Suggestions for a slightly better world #6

As you could read here before I’m not always a big fan of the British. But there is one thing I absolutely love about them: the way that behave on escalators. Especially if you contrast that to the way the rest of the world population (or at least the part I have already been exposed to) behaves on them.

Those of you who have been in the UK will no doubt already realize what I am l referring to: on escalators that are wide enough to allow 2 or more people to stand next to one another, the British will line up very nicely in a single queue on the right hand side of the escalator [the fact that it is the right hand side is quite good news: it shows that the British are not physically unable to do stuff on the right hand side and that we only need to encourage them to expand this skill into other domains such as drivng cars], allowing anyone else to walk by if (s)he wants to proceed along the staircase at a faster pace.

The situation couldn’t be more different in, say, Belgium or Germany, the countries where I happen to spend my time these days. Even with escalators that will easily accommodate three people next to one another, people succeed in populating at least one step in such a way that the entire width is blocked. I’m too much of a positive thinker to suspect this to be done on purpose, but sometimes I really wonder. Loads of escalator users are also extremely creative in the way they place their bags on the steps. As the Black Knight from Monty Python‘s Holy Grail used to claim: “None shall pass!” (And as chopping off limbs is not very well received by the public at large and particularly not by judges, I refrain from using this as a source of inspiration for solutions to this inconvenience.)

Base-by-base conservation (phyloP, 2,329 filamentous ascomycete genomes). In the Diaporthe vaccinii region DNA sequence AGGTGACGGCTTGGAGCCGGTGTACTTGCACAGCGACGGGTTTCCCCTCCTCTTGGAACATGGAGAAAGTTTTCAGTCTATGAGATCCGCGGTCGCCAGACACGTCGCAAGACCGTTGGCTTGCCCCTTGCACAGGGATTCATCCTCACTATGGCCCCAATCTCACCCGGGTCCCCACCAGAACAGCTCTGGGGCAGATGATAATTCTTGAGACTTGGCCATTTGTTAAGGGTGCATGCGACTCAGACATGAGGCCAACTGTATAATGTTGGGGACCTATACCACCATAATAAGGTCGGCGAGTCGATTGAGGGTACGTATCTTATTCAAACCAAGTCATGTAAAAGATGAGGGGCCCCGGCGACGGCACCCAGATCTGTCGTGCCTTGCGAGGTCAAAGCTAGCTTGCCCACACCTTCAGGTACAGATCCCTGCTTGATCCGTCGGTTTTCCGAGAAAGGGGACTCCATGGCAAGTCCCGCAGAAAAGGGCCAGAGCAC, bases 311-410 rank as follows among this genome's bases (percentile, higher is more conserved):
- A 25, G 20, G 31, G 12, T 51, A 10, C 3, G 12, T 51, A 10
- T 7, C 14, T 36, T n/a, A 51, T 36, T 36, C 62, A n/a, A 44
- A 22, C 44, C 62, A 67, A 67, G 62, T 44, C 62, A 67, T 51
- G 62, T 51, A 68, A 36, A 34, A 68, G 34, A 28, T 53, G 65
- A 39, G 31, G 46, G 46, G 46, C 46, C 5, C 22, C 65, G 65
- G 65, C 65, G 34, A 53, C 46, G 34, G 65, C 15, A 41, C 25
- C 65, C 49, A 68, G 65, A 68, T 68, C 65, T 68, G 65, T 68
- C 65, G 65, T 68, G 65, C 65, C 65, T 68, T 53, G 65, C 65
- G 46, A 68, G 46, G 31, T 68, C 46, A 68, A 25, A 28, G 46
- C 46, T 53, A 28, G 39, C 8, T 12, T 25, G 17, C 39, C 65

Apart from the fact that people simply make it impossible for others to pass by while moving up or down on an escalator, I also want to address another topic: it’s not because the escalator is already in motion that whoever is on it should necessarily remain motionless!  It is perfectly OK to keep on stepping along with the motion of the escalator – additonal bonus: you reach your goal faster. But no… why bother to move at that particular moment, if you can spend your money and time in the evening by going to a fitness centre or a zumba session? By the way: you may sometimes notice that next to the escalator there is a regular staircase. It is also perfectly OK to use that instead of the escalator (in the upward direction in 100% of the cases without other people or bags blocking your way – you should really try it some time and then look backwards when you’re almost at the top of the staircase to notice a funny side effect: often one or more others are following the example your are setting; people somehow don’t seem to realize that the staircase is an option until someone demonstrates it).

So: when on an escalator, please be a bit more British and keep in mind that other people might want to pass by.

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